As I begin to type words on this page, I reflect on the major significance and timeliness of this blog post. It is significant to not only myself, but to college students everywhere. Right now, across the country, students are moving into residence halls; they are driving back to their institutions and moving their
belongings into apartments and houses. It is the first week of school, filled with excitement, old friends, new friends, and acquaintances. As classes begin, so do old and new habits, healthy or not. This time is stimulating and fast-paced, it is a time of vulnerability, of discovery, and connection.
It is also a time called the red zone. It is a time when sexual assaults happen on a college campus. It was almost exactly 14 years ago that I felt all of these things: excitement, anxiety, nervousness, and energy. It was also 14 years ago that I experienced an event that would forever change my life.
I was raped.
When you think of a typical first year college student it was me. Fresh faced, first generation, from a small town, bright eyed and bushy tailed, ready to leave home and meet new people. I wanted to achieve all the things that my family had missed out on; start a new chapter, move as far away as I could while staying in state. If you could paint a picture of a college dream, it was me.
This dream was cut short after I met a friendly face, trusted him, and allowed him to get to know me. At first, he was nice, asking me on dates wanting to spend time with me. I never knew this kind of attention before and I felt special, I felt important.
Until one night, he took it too far, he wouldn’t take no for an answer and he drugged me. It all got cloudy so fast, I remember seeing a haze through my eyes, waking up and wondering where I was, what was happening. A cloudy mind and shattered trust. I woke to someone I thought cared about me or at least would respect my decision. It wasn’t the case and I left crushed, bruised, and confused in a hazy cloud of uncertainty and regret.
The next day I locked it up, threw away the key. I secured a life of blame and self-hatred. I held it in and pushed it down, down until I never felt or thought of it again….
…until 6 years later.
It was one day in a graduate school class when the local women’s shelter came in to talk to students. I remember reading a line from a woman that had been raped and I burst into tears from out of nowhere. From that moment, I knew I had to address the scarring act that my mind had repressed for so many years. It was a difficult healing process for the next few years. I had a difficult time because he took something from me; he took my freedom, my memory of my first few weeks of school, my trust, and my first time. It was unrealistic for me to forget the traumatic event, yet because I was drugged, my hazy memory made it hard to claim the experience.
I attended counseling sessions to reflect and address the event for over a year. During that time, the sexual assault was fresh in mind, it influenced my relationships 6 years later. It influenced my actions and it was raw. Before counseling, I had suffered panic attacks, anxiety, and depression.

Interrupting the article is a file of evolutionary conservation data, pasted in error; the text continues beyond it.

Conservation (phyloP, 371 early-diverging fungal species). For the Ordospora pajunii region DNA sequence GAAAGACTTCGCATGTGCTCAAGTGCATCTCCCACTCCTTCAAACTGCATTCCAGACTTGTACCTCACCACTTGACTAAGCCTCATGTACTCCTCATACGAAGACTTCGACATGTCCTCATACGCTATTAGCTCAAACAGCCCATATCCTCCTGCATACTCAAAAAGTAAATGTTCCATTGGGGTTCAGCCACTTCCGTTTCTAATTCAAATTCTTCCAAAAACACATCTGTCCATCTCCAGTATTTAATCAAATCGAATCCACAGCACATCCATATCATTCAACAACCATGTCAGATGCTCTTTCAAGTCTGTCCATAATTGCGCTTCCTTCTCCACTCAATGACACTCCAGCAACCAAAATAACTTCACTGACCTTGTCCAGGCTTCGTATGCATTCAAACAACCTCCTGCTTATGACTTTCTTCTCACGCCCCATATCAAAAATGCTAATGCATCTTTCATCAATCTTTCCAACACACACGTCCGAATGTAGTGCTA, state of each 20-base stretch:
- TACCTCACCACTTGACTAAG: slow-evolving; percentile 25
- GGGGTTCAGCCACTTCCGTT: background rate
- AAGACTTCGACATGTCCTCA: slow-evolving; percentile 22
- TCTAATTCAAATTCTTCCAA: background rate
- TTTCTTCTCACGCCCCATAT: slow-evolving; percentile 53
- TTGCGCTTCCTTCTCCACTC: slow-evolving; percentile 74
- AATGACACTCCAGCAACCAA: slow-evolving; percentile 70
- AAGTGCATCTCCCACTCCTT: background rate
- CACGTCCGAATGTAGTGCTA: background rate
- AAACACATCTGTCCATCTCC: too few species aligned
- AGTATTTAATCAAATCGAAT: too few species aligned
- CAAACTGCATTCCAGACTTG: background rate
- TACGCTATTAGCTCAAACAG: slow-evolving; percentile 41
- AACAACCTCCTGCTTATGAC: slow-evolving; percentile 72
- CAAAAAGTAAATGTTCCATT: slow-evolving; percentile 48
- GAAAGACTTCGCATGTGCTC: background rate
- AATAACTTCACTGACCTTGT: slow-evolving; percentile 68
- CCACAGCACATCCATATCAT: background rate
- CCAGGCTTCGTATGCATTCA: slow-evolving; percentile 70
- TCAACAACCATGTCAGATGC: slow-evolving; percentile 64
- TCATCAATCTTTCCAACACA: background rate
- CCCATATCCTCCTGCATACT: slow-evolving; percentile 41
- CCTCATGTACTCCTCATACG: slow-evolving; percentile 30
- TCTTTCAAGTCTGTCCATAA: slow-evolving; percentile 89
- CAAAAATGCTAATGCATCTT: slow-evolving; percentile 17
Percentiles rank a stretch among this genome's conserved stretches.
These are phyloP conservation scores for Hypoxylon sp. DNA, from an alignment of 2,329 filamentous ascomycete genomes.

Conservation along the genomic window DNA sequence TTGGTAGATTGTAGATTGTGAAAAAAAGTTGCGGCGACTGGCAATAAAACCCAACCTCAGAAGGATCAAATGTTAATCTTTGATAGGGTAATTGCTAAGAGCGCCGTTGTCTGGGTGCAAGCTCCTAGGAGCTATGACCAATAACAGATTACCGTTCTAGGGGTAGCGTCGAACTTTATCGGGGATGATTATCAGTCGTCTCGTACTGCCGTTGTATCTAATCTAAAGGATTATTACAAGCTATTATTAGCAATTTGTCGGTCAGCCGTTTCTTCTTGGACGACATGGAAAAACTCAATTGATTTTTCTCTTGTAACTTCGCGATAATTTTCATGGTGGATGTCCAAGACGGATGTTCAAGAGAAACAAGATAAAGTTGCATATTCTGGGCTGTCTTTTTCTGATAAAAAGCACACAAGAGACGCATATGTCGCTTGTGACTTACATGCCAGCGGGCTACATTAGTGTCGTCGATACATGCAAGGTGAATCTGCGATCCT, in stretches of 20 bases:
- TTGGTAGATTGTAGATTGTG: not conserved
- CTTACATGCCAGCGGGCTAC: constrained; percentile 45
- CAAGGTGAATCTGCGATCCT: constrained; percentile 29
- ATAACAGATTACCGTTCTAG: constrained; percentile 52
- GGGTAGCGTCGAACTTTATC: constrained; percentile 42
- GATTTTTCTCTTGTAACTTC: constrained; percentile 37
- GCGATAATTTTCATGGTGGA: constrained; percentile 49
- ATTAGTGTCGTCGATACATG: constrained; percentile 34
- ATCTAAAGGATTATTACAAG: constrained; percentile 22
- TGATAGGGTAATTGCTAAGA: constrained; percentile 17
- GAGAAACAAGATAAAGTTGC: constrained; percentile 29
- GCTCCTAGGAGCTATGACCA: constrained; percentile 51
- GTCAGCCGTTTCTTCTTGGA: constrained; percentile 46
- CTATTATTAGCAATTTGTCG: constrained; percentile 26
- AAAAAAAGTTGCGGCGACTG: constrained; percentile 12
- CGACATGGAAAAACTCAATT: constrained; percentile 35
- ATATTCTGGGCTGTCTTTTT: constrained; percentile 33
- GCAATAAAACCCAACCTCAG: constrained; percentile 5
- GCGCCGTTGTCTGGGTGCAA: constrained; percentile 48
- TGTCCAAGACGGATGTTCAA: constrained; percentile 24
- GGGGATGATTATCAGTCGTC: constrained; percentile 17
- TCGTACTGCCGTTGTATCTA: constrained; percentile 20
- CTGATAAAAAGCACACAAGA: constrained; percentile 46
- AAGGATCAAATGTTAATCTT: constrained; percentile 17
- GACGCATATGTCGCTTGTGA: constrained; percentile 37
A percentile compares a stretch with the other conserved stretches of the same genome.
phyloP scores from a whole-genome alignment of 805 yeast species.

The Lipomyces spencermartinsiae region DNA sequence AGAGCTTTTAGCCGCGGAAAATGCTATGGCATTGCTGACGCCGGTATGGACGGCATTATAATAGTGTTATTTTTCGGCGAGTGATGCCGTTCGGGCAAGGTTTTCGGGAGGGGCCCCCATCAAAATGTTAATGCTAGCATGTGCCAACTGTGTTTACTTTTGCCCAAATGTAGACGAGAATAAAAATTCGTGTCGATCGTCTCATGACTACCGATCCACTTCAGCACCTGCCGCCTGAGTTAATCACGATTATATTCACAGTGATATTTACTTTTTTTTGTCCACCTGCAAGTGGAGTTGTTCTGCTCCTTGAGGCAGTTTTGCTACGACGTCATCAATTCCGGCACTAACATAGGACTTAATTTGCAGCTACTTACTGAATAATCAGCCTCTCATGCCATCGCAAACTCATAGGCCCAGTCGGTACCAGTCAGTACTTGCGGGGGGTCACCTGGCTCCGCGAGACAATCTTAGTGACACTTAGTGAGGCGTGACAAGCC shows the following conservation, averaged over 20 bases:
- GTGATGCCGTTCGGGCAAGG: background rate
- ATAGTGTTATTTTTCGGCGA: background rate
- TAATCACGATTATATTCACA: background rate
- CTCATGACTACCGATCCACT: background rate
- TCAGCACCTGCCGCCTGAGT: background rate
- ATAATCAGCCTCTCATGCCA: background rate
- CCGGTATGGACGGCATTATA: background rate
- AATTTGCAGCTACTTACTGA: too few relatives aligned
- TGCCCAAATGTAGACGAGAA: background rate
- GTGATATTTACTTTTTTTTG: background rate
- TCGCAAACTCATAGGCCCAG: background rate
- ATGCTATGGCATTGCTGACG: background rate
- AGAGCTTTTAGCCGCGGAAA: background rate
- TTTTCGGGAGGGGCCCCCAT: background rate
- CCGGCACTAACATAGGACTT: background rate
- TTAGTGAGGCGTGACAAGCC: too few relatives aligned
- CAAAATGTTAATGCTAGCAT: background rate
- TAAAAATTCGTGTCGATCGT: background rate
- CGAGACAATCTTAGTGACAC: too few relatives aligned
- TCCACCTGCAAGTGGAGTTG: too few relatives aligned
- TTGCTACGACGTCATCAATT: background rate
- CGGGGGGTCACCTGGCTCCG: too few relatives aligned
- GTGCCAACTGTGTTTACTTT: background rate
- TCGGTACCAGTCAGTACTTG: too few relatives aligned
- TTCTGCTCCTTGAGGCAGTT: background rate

Fast forward to now. I am a survivor. I claim my past and acknowledge the rape, I am a product of sexual assault, but I choose to see the positive in it. You might ask, how in the world would anything positive come from a rape? I choose to use my reflections in my current work and identity as a Feminist. I truly believe that experiences matter but the way we reflect on them matters more. My sexual assault influences my work with students, my research and dissertation topic, and my identity as a woman. I refuse to let it get me down. Essentially, I am an activist, I talk about the experience and continue to
educate others are the large impact of sexual assault. One event can shape and affect a person for the rest of their life. I am resilient and I wonder how many women can make it through something so tragic.
My experiences continue to shape my professional work. Any student centered work I do is authentic because it is the only way I know how to be. I believe that my authenticity is hard to hide because of the vulnerability I experienced in past academic and personal work. In addition, the ability to deeply reflect on my life and my identity was made possible because of the realness of my counseling work. I encourage students to use counseling as a proactive stress management tool because of the personal difficulty in making yourself vulnerable to another human. This takes strength and a willingness to get to know YOU better. If we know our authentic selves, we can truly help others. In addition, a counselor can truly contribute to the personal identity and healing process. I am an advocate for counseling and overall wellness in the undergraduate career.
As a student affairs professional, I realize the impact I can make by sharing my story and my reflection. I don’t talk about it for me, I do it to educate others and remove silence and stigmas. Silence gives power.
And I will not let sexual assault have power.
If you are a survivor of sexual violence, know there are many resources available to help. For current #sagrads, your campus counseling center is a great resource. For #sapros, you may have access to an Employee Assistance Program as part of your benefits package – check with your Human Resources department if you’re not sure. Additionally, the National Sexual Assault Hotline is available to 24/7 at 1-800-656-4673. Lastly, anyone can search online for their nearest crisis center at http://centers.rainn.org/. Please take care of yourself and know you’re not alone.
If you would like to contribute to this series, we do have slots available, and we will post contributions anonymously. Please contact us at email@example.com for more information.